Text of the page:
Jasmine 72


Jasmine, a 1972 Allied Seawind 30' ketch


Project Complete:  431.75 Total Hours

Scope of Project:   Deck core repairs and other deck-related work and refinishing; rigging and chainplate work; electrical overhaul; install Norvane windvane; sundry upgrades and maintenance.  No hull work.

Begin Daily Project Logs

March 28, 2018

Jasmine 72

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Taking advantage of better-than-expected weather, and with a less-than-optimistic temperature forecast for most of April, I moved Jasmine’s main mast from its storage area over to the other side of the building and near the boat, where I had more convenient access.  I had just a few small tasks to complete on the spar, beginning with the final installation of the masthead light assembly.  I secured my new mounting platform to the masthead with a screw through one of the original strap bolt holes, then secured the aluminum light fixture with three machine screws into the holes I’d already prepared.  I secured the wiring with a rubber-lined clamp that I attached to another of the masthead strap bolts.

With a drum sander, I pared down the plastic wiring fitting at the base of the mast till I could slide on the 1-1/8″ hose I’d purchased as a conduit.  This hose could be cut to the proper length later for routing the wires from the mast through the deck and into the head for connection.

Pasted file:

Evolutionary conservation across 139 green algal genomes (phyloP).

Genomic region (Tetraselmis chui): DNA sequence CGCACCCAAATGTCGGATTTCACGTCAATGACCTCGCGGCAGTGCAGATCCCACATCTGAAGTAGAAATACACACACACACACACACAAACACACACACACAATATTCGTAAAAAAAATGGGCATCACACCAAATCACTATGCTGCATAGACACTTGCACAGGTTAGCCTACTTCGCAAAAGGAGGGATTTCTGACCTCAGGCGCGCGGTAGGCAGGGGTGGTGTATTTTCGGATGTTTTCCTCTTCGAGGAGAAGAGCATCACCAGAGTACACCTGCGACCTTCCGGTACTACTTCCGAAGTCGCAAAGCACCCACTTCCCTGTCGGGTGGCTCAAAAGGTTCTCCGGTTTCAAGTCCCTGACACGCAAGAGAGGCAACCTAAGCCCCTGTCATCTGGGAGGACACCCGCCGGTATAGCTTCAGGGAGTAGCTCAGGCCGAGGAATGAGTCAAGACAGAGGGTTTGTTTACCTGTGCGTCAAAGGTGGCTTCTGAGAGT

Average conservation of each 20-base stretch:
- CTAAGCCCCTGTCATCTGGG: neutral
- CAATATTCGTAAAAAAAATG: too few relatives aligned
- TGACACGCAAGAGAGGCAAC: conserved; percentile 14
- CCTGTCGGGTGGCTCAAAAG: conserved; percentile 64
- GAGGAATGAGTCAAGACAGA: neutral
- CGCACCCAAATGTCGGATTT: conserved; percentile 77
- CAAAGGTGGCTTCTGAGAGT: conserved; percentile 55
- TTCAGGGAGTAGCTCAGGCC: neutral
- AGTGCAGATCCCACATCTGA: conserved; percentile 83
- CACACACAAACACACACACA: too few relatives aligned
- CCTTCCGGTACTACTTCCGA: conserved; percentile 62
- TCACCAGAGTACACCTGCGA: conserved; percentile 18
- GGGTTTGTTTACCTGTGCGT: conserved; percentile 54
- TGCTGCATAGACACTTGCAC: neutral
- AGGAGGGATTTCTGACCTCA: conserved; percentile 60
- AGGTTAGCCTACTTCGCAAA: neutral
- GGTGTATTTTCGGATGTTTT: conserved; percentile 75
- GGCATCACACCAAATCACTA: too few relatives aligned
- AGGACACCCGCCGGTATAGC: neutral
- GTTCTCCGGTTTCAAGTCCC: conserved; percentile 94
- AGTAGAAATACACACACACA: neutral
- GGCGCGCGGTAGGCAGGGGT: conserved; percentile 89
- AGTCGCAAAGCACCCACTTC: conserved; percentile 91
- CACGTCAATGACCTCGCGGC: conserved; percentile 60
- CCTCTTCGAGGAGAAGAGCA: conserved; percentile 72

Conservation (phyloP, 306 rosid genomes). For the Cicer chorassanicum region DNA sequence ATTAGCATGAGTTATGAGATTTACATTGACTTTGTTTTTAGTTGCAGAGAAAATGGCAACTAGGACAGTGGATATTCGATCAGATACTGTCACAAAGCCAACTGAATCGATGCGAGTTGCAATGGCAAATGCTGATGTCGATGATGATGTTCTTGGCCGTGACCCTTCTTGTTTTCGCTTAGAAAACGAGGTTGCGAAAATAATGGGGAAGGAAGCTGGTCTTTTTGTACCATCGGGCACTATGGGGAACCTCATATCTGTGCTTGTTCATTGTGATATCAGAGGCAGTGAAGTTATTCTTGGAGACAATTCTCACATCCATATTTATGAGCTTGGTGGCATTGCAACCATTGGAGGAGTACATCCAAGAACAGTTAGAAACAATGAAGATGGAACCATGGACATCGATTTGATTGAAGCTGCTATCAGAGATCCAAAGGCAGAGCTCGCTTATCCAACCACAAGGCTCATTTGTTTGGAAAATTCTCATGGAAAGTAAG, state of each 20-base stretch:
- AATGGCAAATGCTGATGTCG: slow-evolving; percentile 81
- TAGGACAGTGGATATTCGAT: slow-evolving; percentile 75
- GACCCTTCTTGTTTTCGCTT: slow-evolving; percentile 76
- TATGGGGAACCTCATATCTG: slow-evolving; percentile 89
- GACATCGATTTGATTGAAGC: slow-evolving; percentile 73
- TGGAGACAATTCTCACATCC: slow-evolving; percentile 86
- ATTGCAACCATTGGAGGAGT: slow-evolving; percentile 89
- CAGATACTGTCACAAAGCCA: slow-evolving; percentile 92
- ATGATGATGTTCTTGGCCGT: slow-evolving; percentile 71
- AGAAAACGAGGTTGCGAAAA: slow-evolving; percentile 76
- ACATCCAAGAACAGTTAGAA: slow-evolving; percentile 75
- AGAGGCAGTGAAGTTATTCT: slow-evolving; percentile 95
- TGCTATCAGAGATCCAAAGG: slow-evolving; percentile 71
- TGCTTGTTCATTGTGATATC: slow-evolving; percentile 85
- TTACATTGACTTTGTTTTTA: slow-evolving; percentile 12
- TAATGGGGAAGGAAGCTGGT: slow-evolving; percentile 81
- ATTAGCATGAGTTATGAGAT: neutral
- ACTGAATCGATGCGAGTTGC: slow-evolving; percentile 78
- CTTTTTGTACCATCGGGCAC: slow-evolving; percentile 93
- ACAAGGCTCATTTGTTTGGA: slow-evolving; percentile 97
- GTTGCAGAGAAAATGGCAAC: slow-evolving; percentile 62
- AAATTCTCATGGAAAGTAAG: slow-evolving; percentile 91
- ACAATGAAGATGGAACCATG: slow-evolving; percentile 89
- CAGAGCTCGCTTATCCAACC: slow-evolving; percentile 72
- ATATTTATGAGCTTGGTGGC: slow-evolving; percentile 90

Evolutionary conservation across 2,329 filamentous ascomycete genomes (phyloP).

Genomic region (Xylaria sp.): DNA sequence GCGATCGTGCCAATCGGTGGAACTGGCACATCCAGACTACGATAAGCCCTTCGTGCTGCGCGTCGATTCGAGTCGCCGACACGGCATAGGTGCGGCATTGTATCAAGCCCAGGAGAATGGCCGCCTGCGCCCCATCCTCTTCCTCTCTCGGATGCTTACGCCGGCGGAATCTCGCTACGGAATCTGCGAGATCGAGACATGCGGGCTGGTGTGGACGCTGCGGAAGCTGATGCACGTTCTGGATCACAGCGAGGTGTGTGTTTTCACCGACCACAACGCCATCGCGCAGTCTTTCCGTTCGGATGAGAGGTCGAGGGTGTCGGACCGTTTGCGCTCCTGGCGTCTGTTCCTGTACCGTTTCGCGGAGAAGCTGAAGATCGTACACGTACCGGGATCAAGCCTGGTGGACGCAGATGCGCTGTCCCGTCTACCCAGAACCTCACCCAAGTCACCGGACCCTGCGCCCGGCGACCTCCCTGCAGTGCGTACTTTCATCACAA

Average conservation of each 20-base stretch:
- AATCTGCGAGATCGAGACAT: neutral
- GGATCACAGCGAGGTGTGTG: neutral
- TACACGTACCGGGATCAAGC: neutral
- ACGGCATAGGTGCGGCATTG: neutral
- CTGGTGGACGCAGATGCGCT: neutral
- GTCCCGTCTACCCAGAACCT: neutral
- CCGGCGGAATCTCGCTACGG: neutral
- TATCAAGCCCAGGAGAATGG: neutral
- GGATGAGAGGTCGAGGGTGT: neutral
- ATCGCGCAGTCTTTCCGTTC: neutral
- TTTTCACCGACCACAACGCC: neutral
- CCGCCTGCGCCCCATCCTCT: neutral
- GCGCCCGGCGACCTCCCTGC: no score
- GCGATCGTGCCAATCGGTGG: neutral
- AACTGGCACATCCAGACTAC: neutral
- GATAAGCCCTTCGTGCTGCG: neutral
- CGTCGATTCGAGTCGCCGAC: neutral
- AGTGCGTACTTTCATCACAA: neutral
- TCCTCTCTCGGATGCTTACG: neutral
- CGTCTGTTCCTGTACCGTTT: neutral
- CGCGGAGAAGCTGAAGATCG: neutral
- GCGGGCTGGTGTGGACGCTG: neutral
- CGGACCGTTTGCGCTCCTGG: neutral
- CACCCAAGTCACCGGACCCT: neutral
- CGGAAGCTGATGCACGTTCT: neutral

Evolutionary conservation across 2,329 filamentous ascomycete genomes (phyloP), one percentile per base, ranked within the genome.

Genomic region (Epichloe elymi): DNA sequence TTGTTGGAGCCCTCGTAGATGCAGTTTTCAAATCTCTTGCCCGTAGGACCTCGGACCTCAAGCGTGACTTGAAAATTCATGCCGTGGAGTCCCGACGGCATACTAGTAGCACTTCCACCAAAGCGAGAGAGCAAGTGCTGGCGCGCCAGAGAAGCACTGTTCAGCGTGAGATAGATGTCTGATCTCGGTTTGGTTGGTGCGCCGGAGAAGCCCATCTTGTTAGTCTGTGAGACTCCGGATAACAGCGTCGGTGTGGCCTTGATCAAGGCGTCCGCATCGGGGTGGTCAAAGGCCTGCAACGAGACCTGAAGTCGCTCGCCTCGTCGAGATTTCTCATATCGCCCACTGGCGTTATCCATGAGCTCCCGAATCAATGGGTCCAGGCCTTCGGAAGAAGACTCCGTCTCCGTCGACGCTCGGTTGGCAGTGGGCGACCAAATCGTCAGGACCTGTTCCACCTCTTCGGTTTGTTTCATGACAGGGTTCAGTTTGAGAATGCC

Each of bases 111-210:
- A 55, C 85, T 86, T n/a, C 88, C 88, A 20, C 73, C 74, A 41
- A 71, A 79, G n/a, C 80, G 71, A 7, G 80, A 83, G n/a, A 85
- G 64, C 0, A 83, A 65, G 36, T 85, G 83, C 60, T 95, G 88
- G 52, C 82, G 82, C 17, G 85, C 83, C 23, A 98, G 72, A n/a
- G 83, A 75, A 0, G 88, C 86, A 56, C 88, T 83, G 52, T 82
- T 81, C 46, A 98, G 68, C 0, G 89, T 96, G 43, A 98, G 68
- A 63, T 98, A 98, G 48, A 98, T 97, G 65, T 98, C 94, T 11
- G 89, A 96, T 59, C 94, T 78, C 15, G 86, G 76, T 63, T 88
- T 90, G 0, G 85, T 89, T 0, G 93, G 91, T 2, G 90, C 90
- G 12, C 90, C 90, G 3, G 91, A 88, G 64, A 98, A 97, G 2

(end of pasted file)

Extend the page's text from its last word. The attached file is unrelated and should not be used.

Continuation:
Next, I started the installation of a lazy-jack system, a retractable and simple system I’d been using for many years.  On. each side of the mast, a few feet above the spreaders, I installed a small cheek block for the main control lines, using two machine screws in tapped holes, all protected with Tef-Gel.  I ran a continuous line  through these blocks and through another block on the front side of the mast, from which I then led a tension line down towards the mast base.  This arrangement formed the main part of the system and allowed easy tensioning and retraction of the jacks if desired.  It’s a difficult system to photograph and works more easily than I can describe it, though I’ve done so in various other project logs in past years.

By now, it was late in the day, and I left the remaining lazy jack installation–all on the boom itself–for another time.  I’d also repeat the installation on the mizzen mast another time.

Total time billed on this job today:  2 hours

0600 Weather Observation:  32°, cloudy.  Forecast for the day:  Rain or snow shower, then mainly cloudy, 40s (it ended up being sunny and mid-50s during the afternoon)